For 40-hour-a-week employees not in a union, the payout cap was lowered from 480 hours to 280 hours.

Fire shift employees saw the cap drop from 572 hours to 312.

The caps for other union members went from 440 hours to 240 hours.

It wasn’t a popular move among employees.

“Negotiations with any organization, when it involves pay and benefit issues, are extremely treacherous, especially for elected officials,” Hanson said.
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I’m all for unions. And the city certainly needs one. Without it, the average city employee would work to the grave, and guys like metli would have retired with an even larger golden parachute. I’m also for getting something in return for banked sick leave. Use it or lose it is a recipe for disaster. But applying that payout towards lifetime pension payouts is certainly going to break the backs of the SF taxpayer.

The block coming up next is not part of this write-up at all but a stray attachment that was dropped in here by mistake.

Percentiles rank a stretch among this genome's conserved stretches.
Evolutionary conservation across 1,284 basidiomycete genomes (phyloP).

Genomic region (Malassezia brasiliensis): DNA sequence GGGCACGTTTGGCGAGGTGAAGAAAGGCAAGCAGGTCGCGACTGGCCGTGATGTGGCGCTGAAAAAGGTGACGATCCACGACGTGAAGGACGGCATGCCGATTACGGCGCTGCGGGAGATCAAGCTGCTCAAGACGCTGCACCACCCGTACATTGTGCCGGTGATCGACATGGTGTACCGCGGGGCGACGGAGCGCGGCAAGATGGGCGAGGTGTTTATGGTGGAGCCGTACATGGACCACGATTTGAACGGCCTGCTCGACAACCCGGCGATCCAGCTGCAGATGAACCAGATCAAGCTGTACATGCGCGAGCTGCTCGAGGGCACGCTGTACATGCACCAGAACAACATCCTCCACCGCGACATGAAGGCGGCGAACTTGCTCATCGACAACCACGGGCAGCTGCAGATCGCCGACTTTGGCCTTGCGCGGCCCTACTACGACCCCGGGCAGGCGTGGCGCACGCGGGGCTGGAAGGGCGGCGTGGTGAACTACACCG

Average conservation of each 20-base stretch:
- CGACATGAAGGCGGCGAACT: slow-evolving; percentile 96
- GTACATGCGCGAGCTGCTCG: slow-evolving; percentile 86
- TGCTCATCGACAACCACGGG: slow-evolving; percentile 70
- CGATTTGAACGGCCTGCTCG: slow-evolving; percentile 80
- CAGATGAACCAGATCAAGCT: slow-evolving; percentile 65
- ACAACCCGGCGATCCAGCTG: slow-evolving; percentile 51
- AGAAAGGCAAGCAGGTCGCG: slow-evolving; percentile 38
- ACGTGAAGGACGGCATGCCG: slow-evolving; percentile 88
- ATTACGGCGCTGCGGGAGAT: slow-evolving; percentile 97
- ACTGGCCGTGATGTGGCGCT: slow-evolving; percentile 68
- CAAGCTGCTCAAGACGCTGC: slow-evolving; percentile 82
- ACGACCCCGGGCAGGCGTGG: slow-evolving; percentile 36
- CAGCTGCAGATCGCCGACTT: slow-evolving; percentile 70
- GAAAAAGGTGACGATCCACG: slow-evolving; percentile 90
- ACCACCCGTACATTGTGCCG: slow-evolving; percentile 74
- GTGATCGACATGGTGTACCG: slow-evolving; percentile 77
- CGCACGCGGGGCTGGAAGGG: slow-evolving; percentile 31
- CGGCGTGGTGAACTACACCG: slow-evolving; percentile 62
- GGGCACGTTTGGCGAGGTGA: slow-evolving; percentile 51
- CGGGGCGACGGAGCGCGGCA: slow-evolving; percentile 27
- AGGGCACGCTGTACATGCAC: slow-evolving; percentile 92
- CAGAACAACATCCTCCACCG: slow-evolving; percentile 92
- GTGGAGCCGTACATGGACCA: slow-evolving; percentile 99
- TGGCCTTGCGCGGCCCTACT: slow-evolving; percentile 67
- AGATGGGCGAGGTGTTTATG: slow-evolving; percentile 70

#8 l3wis on 03.30.09 at 12:00 pm

At my work we build up our vacation based on hours we work, and we get paid holidays. But at the beginning of the year we get an automatice 40 hours of ‘personal time’ This is supposed to be used for sick, doctor’s appointments, funerals, etc. But we can use it for anything really.

I’m thinking more along the lines that Munson is getting a ‘job’ like Metli did. I think Metli works for a bank now. I also have a suspician, but no proof that he has ties to one of the biggest developers in Sioux Falls, not sure if he is an investor with him or just friends, but those two are attached at the hip, anytime you see one, you see the other. I just find it ironic that Metli worked as a planner for the city for over 20 years and everytime you see him in public he is with one of the biggest developers in town. We’ll see what ‘job’ awaits Dave.

#9 Warren Phear on 03.30.09 at 12:17 pm